No One to Dance With

Tango Tia: I’ve been diligently taking lessons, attending practicas and practicing by myself now for 9 months. I’ve had many compliments from my teachers – but – I get only very few “yes’s” when asking women to dance. A full tanda is rare. No one is able to figure out the problem: I’m 60, male and very average looking (but not overweight). Is that the problem. It’s not an age thing, either: women in my age group will dance 1-2 dances, then want to sit down. What’s the point of $50/hour lessons when no one will dance with you?

Dear No One to Dance With: I’d love to help get this resolved so you can enjoy your tango life. You are probably doing fine on these, but just to review a few basics:

Pop a mint often, have no personal or clothing aromas, keep your follower safe, follow line of dance, quiet when dancing, not bumping in to her or stepping on her feet, maintaining a comfortable embrace. If all of those are in place, here are a few options to consider:

1. Ask a trusted teacher to dance a complete tanda and give candid feedback.

2. Ask a trusted friend to dance a complete tanda and give candid feedback.

3. Compare what each tells you and look for similarities and differences.

4. If you’re okay with this, ask a follower who has cut you short to please tell you why.

5. Wait till the third song of a tanda and ask someone who is still sitting. (This would be good to start with.) If she visits with you during the cortina, ask her if she’d like to continue. If she starts to leave or says “Thank you,” let it go and try the same approach with someone else later.

7. Film yourself dancing and review with a teacher and/or partner.

Let me know if you follow through with any of these and the results.

Tango Tia 


  1. Tango Tails says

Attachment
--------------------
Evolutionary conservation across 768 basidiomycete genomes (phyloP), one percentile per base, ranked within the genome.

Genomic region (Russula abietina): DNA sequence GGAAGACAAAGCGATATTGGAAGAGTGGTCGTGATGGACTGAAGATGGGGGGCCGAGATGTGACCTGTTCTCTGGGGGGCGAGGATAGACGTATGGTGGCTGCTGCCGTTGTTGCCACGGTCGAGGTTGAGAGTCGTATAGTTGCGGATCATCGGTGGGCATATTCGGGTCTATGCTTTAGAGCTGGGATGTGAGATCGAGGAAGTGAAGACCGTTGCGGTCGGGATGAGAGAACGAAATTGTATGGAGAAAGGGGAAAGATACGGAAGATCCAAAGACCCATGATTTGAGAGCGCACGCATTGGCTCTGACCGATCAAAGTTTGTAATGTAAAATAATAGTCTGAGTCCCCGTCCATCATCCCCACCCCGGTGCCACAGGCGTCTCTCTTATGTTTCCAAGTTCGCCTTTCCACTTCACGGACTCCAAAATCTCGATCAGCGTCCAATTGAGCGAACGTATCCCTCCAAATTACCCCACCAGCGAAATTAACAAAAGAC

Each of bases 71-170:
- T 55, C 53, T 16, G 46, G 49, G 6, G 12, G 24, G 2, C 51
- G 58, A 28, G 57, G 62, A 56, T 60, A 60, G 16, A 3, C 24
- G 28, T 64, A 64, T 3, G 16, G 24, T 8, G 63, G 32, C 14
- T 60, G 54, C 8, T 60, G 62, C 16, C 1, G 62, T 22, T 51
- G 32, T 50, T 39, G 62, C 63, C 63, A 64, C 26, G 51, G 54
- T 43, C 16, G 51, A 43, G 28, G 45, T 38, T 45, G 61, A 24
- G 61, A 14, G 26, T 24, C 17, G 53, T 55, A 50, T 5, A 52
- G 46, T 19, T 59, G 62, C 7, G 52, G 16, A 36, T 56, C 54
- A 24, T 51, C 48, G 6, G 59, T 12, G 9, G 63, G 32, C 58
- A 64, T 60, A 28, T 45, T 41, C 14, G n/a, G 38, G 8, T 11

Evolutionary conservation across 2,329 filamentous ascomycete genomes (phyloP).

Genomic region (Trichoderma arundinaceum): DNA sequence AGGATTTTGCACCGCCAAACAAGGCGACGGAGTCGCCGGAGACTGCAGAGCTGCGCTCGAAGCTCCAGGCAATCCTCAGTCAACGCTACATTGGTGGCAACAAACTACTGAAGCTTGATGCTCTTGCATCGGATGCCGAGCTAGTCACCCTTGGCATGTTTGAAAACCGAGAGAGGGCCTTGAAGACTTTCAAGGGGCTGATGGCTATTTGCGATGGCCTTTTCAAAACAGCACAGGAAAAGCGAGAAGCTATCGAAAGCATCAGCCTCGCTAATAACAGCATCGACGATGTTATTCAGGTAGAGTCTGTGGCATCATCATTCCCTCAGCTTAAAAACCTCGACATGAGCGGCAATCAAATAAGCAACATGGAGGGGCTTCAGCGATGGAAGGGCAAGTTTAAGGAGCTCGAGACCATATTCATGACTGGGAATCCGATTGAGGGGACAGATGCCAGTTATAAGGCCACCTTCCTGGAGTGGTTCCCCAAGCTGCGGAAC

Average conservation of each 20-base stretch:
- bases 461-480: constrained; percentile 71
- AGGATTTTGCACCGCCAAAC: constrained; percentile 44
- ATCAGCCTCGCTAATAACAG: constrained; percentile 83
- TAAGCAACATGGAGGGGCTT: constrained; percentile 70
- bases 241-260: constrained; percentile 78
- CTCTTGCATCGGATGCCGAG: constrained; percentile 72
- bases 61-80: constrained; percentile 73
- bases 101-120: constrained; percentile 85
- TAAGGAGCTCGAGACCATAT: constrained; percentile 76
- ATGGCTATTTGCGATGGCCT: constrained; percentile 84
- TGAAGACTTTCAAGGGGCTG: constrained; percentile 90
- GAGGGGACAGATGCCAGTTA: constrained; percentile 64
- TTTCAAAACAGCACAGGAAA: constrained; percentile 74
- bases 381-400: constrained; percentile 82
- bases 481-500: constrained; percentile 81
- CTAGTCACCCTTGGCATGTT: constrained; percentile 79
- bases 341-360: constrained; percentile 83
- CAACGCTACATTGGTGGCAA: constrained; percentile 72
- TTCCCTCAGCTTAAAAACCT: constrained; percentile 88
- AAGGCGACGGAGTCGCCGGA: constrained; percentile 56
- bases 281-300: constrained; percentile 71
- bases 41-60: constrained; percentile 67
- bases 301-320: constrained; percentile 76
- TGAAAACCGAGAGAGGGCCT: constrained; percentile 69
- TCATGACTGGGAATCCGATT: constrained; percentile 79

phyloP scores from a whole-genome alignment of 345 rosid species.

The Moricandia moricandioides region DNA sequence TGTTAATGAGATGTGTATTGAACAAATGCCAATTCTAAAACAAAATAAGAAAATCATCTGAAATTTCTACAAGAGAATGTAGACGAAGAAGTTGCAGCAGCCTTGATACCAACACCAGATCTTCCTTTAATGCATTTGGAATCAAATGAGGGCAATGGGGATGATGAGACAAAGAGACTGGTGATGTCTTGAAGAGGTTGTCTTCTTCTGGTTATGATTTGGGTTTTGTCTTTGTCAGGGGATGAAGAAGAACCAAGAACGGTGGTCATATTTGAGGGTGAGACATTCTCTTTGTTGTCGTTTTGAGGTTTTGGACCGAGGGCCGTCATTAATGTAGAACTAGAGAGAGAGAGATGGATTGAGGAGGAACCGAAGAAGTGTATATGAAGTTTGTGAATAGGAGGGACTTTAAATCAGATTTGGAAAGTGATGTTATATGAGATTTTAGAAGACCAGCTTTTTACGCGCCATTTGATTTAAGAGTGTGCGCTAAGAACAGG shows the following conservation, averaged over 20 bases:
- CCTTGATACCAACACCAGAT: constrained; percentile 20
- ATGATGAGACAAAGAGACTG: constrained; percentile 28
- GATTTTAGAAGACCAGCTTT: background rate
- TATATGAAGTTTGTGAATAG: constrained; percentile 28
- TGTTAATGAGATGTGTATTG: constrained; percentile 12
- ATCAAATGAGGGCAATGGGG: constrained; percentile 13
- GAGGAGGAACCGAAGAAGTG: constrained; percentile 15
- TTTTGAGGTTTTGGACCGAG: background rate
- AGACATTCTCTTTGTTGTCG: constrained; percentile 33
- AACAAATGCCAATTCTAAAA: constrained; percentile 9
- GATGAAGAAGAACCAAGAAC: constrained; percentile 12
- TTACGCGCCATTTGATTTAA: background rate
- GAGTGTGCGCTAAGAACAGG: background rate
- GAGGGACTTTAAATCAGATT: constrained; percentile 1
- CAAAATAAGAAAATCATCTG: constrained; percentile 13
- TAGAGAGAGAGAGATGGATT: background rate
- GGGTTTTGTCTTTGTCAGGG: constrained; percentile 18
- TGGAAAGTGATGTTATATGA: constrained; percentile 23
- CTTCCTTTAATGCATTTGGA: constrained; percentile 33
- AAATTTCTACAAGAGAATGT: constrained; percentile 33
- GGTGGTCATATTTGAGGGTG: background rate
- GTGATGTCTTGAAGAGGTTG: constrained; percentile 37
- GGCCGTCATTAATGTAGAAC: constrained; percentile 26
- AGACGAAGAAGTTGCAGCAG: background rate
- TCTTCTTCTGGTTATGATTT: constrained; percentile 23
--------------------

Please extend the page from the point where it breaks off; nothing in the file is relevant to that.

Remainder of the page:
Dear Tango Tia: I, also, in my class have a person with the same name, “No One to Dance With”. I’m curious if “No One to Dance With” got help and is enjoying a tango fulfilling life now? I have had this person on my mind all night and woke-up with him on my mind. Since, I am in “No One to Dance With’s” age group, and I am successful at the milongas, I want to help. I do agree with you very much on everything that you wrote to help “No One to Dance With”. My initial thoughts are that he is emitting or carrying on him a strong odor of some type that is foul/offensive, and also may has a fashion issue too. Even good friends and teachers may be hesitant about a candid honest answer. If I may provide additional information/help to “No One to Dance With”: When asking for help, be highly sensitive to how the person responds. If they hesitate at all, then the answer is “Yes”! Be completely honest with yourself, “No One to Dance With”. I was trying to help another person with your name the other day, and giving him the “hint” of this problem, along with other issues that he had. He asked me the same question, like you, especially why is he being abandoned on the dance floor? I gently told him, and he didn’t believe me! I’m addressing this as dancing is not your problem, hence the positive compliments from your instructor and private lessons. Since I am a man, and one that is highly sensitive to smells (to everything, really), I may be able to provide additional thoughts on tangtia’s recommendations. I want to get into the details. I suffer from migraine headaches that are initiated by smells, loud noises, bright lights, etc. So, I understand these ladies. Bad Breath: EVERYONE has it, at least at times. Even a breath mint won’t take away strong bad breath that originates from a medical/serious breath problem. “No One to Dance With”, you must consider that you have it at least to some degree. In any case, improve on it. If your answer is a big, “Yes”. Then, a trip to the family doctor or dentist is in order too. Bad oral hygiene i.e. gum disease, or stomach/digestive problems/sinus infections, or chronic sinus issues can cause bad breath. Be completely honest with yourself. A person that has this can’t smell himself/herself. From a dental aspect, have the best oral hygiene possible. Dentists recommend that everyone brush their teeth well, at least twice a day. If you wear dentures, make sure they are freshly cleaned. Brush/scrape/wash your whole tongue, and floss regularly, especially before a milonga. Have a clean mouth. Stay hydrated with water, not soft drinks or drinks sweetened with sugar products that sour in the mouth. And, do as tangotia says, pop the breath mints and/or a breath (sugar free) gum. But, if you use gum, take care on how you handle the gum in your mouth, which is a complete subject of itself. Note; take the hint. If someone offers you a breath mint, take it! That may be their way of telling you that you have bad breath. If you love garlic and eat a ton of it, then hang with the garlic eating crowd. Or, don’t eat garlic before the milonga. Garlic & onions (raw especially), mixed with bell peppers, may having you burping this foul odor all evening. From the body & clothes aspect: Bathe before the milonga using a good soap. After, use a good antiperspirant/deodorant, unscented if possible, if you will use a cologne. Just deodorant may not be enough to protect you, if you sweat a lot while dancing, especially in summer. Mixed perfumed odors can have you smelling poorly too. Cologne/perfume: The rule is “little is much”. A little bit goes a long way. Don’t spray it directly onto your neck/face area, and don’t spray it on your clothes. I recommend only one spray directly on your skin, the center of your chest, under your clean t-shirt. Use a high quality brand and a scent that goes with your body/personality trait. You can get help from a professional at a high-end store with the professionals that sell these products. Consider it an investment. And, use a t-shirt, if you are wearing a dress shirt. I recommend a high quality 100% cotton v-neck, or high quality “high tech cool synthetic”. Then, put on CLEAN freshly washed clothes. Fresh underwear. Don’t wear your freshly washed outer shirts more than once, either! If you sweat a lot while dancing continuously, bring a second shirt set and change after you are “all sweaty”. Mens suits: I have opened some men’s closets (especially older men’s closets) and been “knocked over” by the smell of body odor (BO) from their suits, jackets, and coats. Do yourself a favor and regularly wash or dry clean them. Consider that if you sweat a lot in a milonga, or other engagement, it needs to be cleaned! Probably, every time or second time after you use the suit. Consider the cleaning cost an investment. A foul smelling suit, coat, or jacket can transfer the BO smell to your freshly cleaned shirt, or freshly washed body. To emphasize this, any foul smelling clothes will make your freshly washed body stink of BO. I, personally while serving in the military, had to address this problem more than one time with people, but especially with a senior ranking person doing this! He bathed after every physical training session, but put the same dirty clothes on, continuously. He stunk so bad, I could smell him in his office down the hall from me! Yet, he could not smell himself – nature has bestowed this primitive trait upon us so we can smell other smells. Now, Moth balls: This smell alone, if concentrated, could be so offensive that others may not want to dance with you. Many people hate this smell, including me. So, if you are using them in your closet, get rid of them and have your clothes free of this smell. You may need to wash your clothes, suits, jackets, and coats more than once to clear this smell. An example of the powerful odor of moth balls: I live in a condominium, and I can smell our neighbor’s moth balls upon exiting the door of my home even with their doors closed. Lastly, I recommend reading “Mens Health” or “Mens Journal” magazine (subscription or your local library) , as they constantly give great pointers on health, hygiene, and fashion. “No One to Dance With”, fashion may also be an issue at the milongas (not the practicas & lessons), as you are only getting some “yes” responses. Notice how the successful men are dressed, and then dress accordingly to that successful style that still lets “you be you” and your age group. Extreme example, I don’t see successful men wearing blue collar work clothes.